For many, the Common Raven represents magic.
Somehow the word “common” doesn’t fit this bird that is known for its intelligence, aerial acrobatics and impressive repertoire of vocalizations.
The Common Raven is the largest passerine. The male is two feet long; the female is slightly smaller. Feathers are jet black and iridescent. A large curved black bill is described as “Romanesque.” When perched, their necks looks shaggy. In flight, their wings are broad and blunt at the tips. The tail is wedge-shaped.
Common Ravens are renowned for flying skills that include spectacular midair dives. Some believe these impressive flights are a form of play. During courtship, the pair flies wingtip to wingtip. Courtship involves vocalization and grooming of partners.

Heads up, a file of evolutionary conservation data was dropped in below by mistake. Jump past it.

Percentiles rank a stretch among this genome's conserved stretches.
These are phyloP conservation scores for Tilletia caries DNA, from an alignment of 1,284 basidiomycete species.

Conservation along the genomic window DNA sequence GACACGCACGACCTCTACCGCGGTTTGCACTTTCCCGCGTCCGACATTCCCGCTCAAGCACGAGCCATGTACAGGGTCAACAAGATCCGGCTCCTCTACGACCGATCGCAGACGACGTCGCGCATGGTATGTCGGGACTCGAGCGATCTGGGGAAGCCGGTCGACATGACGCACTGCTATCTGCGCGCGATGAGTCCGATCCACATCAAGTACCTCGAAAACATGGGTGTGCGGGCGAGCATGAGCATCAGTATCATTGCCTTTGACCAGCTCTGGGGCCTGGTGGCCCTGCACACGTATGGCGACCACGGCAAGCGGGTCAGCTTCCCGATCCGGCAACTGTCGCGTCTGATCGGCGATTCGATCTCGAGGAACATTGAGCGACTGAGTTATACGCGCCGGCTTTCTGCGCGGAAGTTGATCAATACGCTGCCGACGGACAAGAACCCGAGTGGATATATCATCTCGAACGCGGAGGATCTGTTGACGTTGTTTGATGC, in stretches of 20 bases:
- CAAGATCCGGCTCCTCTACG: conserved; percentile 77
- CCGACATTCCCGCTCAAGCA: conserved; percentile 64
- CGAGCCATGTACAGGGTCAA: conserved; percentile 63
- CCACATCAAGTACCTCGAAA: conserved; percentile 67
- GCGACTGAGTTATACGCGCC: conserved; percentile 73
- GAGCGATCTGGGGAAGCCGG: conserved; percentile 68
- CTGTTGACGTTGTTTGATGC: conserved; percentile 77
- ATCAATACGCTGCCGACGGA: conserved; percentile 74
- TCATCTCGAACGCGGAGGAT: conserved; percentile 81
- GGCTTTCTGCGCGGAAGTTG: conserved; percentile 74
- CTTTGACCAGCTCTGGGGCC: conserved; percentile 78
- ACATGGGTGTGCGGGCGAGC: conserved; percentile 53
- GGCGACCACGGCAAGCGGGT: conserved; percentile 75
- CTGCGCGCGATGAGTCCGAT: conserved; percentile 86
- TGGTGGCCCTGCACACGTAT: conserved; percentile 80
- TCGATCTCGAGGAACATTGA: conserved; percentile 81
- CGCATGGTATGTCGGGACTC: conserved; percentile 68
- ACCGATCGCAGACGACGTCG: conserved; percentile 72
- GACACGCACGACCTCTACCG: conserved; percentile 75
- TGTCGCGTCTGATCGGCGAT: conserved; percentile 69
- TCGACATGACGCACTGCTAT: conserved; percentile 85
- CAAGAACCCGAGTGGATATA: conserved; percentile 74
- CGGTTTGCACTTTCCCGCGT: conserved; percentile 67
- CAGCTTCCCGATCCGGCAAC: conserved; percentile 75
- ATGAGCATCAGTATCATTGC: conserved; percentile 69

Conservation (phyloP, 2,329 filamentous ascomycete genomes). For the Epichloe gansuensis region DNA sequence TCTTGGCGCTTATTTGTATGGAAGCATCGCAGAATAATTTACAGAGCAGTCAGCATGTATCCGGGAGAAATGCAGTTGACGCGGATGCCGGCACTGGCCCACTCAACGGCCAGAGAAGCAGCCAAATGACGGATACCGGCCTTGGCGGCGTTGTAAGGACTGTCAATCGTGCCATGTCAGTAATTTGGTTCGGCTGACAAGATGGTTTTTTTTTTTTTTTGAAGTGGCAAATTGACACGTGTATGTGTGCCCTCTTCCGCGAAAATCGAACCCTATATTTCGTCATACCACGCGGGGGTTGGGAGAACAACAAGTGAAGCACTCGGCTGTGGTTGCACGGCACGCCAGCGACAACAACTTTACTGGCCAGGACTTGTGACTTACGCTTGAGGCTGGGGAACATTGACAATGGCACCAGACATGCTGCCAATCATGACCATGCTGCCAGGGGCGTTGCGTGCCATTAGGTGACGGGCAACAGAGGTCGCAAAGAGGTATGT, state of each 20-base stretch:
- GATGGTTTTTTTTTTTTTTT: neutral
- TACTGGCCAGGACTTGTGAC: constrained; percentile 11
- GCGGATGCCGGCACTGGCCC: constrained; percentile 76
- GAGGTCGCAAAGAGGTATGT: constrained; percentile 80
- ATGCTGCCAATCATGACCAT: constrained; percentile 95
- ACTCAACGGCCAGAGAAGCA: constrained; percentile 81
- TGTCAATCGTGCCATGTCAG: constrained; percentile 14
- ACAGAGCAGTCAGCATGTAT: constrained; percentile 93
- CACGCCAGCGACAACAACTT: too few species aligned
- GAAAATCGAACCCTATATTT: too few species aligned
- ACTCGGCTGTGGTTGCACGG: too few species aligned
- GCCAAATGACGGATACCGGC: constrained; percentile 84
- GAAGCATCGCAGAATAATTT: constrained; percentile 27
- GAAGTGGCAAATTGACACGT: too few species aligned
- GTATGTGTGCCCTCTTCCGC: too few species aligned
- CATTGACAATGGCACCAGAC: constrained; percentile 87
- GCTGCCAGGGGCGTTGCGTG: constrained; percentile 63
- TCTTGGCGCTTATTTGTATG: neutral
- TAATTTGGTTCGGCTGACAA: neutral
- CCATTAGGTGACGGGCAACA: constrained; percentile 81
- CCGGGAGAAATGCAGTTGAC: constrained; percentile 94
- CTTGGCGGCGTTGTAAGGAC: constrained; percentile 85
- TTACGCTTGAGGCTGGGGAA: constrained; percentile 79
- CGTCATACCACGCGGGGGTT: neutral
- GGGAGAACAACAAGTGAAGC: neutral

The pair bonds for life. Pairs build nests on cliffs and ledges, man-made structures or tall conifers. Nests are constructed of large sticks and branches, and lined with fur and plants. Both parents feed the young food and water. Nests are built in early spring to take advantage of an abundant food source: other birds’ eggs and nestlings. The young ravens’ falsetto croaks are a familiar summer sound in our forests and neighborhoods.